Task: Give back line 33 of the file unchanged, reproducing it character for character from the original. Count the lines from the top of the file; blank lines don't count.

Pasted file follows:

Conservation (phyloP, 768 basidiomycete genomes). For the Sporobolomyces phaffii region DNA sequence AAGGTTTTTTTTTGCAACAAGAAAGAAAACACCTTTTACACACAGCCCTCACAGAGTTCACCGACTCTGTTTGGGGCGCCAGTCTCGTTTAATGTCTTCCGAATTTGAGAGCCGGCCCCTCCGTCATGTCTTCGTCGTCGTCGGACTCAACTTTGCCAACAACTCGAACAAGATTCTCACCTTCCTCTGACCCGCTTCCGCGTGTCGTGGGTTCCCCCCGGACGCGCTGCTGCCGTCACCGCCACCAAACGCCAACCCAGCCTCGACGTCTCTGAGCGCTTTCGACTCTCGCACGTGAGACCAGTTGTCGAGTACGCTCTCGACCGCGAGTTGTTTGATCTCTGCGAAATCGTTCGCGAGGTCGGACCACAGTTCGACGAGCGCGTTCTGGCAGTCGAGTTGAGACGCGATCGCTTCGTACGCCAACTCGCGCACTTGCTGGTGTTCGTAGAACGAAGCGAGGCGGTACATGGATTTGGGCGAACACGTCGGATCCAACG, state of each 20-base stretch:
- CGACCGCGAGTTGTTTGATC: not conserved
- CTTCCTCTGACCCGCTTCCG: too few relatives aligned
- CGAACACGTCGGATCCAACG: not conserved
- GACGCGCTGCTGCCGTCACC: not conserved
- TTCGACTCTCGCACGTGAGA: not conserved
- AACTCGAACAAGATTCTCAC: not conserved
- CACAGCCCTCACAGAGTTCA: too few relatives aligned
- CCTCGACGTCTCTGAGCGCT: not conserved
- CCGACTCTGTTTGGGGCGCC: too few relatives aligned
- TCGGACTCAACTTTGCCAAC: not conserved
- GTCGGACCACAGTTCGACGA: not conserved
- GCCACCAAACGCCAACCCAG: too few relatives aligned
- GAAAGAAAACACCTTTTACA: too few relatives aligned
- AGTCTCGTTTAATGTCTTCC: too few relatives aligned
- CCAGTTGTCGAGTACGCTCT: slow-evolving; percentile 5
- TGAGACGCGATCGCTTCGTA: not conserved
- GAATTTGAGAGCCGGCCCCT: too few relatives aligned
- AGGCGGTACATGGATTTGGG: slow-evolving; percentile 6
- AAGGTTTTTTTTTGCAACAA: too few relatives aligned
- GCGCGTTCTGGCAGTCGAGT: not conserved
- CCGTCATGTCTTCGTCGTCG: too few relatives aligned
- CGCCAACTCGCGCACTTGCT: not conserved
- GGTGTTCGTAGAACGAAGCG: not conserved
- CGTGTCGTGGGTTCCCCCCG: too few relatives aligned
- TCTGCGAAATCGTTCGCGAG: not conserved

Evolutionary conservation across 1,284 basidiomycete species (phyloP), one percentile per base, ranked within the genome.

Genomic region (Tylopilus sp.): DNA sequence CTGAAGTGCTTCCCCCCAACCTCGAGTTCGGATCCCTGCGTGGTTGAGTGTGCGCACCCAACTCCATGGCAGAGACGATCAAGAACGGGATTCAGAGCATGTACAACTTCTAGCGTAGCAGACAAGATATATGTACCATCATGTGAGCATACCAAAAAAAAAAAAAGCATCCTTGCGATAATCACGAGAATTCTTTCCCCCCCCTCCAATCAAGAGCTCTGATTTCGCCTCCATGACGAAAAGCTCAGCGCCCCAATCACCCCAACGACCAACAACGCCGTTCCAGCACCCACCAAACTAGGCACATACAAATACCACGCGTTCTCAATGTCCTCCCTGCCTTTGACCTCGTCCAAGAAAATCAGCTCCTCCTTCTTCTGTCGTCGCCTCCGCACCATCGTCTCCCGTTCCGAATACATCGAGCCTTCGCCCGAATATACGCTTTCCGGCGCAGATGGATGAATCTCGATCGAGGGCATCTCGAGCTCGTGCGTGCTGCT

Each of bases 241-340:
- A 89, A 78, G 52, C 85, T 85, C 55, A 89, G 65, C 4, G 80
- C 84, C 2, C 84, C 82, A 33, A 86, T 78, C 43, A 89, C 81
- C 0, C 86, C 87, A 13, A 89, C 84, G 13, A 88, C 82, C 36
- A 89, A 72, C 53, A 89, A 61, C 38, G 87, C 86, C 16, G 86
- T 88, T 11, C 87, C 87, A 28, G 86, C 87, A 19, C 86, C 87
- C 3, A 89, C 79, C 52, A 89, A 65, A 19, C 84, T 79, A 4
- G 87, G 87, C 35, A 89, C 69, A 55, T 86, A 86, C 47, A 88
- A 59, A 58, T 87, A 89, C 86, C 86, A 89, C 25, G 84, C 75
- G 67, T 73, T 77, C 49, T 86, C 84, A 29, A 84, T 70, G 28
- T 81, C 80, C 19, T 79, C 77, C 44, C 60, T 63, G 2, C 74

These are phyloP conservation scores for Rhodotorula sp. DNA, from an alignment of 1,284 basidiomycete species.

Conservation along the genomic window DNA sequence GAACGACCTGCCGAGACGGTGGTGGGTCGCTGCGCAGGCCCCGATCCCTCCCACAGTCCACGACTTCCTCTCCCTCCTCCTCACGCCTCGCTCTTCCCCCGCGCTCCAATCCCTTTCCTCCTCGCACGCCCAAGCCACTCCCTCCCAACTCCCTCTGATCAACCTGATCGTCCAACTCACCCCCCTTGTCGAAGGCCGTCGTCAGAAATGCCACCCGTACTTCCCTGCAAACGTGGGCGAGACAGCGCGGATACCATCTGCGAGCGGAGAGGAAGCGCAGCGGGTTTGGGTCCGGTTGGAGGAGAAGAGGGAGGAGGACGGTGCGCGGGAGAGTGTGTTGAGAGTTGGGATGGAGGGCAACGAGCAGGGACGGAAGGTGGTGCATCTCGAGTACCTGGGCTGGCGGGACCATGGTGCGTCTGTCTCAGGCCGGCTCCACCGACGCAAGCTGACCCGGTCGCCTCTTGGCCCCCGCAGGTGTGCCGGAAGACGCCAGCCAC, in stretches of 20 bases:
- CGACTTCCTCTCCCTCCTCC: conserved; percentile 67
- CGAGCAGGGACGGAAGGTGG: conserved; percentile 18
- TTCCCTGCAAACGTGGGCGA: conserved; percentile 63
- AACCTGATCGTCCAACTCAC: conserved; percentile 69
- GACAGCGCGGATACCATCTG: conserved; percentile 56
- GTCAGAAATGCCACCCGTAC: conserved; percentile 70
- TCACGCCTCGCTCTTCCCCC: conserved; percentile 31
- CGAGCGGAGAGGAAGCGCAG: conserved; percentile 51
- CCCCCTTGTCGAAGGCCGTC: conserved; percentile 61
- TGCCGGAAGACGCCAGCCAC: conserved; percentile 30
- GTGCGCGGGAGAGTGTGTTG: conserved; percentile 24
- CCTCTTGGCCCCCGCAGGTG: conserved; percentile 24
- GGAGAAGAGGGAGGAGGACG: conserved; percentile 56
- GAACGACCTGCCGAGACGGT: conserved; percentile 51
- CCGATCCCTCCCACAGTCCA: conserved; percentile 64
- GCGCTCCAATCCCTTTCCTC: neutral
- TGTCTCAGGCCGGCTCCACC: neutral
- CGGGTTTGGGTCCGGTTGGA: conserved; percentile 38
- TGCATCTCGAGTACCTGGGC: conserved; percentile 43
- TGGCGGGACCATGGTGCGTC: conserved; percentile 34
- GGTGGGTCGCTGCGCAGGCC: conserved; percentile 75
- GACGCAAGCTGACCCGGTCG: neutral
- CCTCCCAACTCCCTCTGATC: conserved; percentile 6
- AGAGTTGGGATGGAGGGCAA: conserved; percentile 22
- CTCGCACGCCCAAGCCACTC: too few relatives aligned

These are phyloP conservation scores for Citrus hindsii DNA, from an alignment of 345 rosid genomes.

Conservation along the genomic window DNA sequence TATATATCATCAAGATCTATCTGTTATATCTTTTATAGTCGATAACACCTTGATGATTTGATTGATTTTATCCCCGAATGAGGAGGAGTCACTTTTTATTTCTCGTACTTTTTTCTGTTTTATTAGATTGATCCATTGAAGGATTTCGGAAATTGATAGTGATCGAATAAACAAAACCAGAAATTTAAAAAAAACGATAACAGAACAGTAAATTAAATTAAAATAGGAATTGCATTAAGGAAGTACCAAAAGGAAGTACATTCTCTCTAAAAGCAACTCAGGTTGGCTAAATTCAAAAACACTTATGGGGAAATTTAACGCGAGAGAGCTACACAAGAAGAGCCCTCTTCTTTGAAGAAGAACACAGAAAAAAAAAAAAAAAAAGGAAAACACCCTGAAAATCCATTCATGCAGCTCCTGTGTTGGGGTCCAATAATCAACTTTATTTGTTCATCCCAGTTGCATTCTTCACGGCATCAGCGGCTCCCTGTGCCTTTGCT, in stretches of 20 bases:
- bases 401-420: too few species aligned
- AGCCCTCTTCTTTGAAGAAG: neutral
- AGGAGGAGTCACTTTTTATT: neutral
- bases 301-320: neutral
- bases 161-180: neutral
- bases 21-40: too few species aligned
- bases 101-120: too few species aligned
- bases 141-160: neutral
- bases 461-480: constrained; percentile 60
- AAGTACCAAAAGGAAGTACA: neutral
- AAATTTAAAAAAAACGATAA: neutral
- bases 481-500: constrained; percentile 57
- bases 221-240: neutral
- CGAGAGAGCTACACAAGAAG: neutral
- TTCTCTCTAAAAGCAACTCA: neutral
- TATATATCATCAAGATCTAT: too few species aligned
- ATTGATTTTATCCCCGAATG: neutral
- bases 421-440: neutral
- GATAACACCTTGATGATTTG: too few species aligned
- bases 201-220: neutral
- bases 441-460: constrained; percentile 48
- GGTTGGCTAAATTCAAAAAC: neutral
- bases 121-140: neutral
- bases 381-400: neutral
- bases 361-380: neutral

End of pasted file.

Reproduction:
- A 89, A 72, C 53, A 89, A 61, C 38, G 87, C 86, C 16, G 86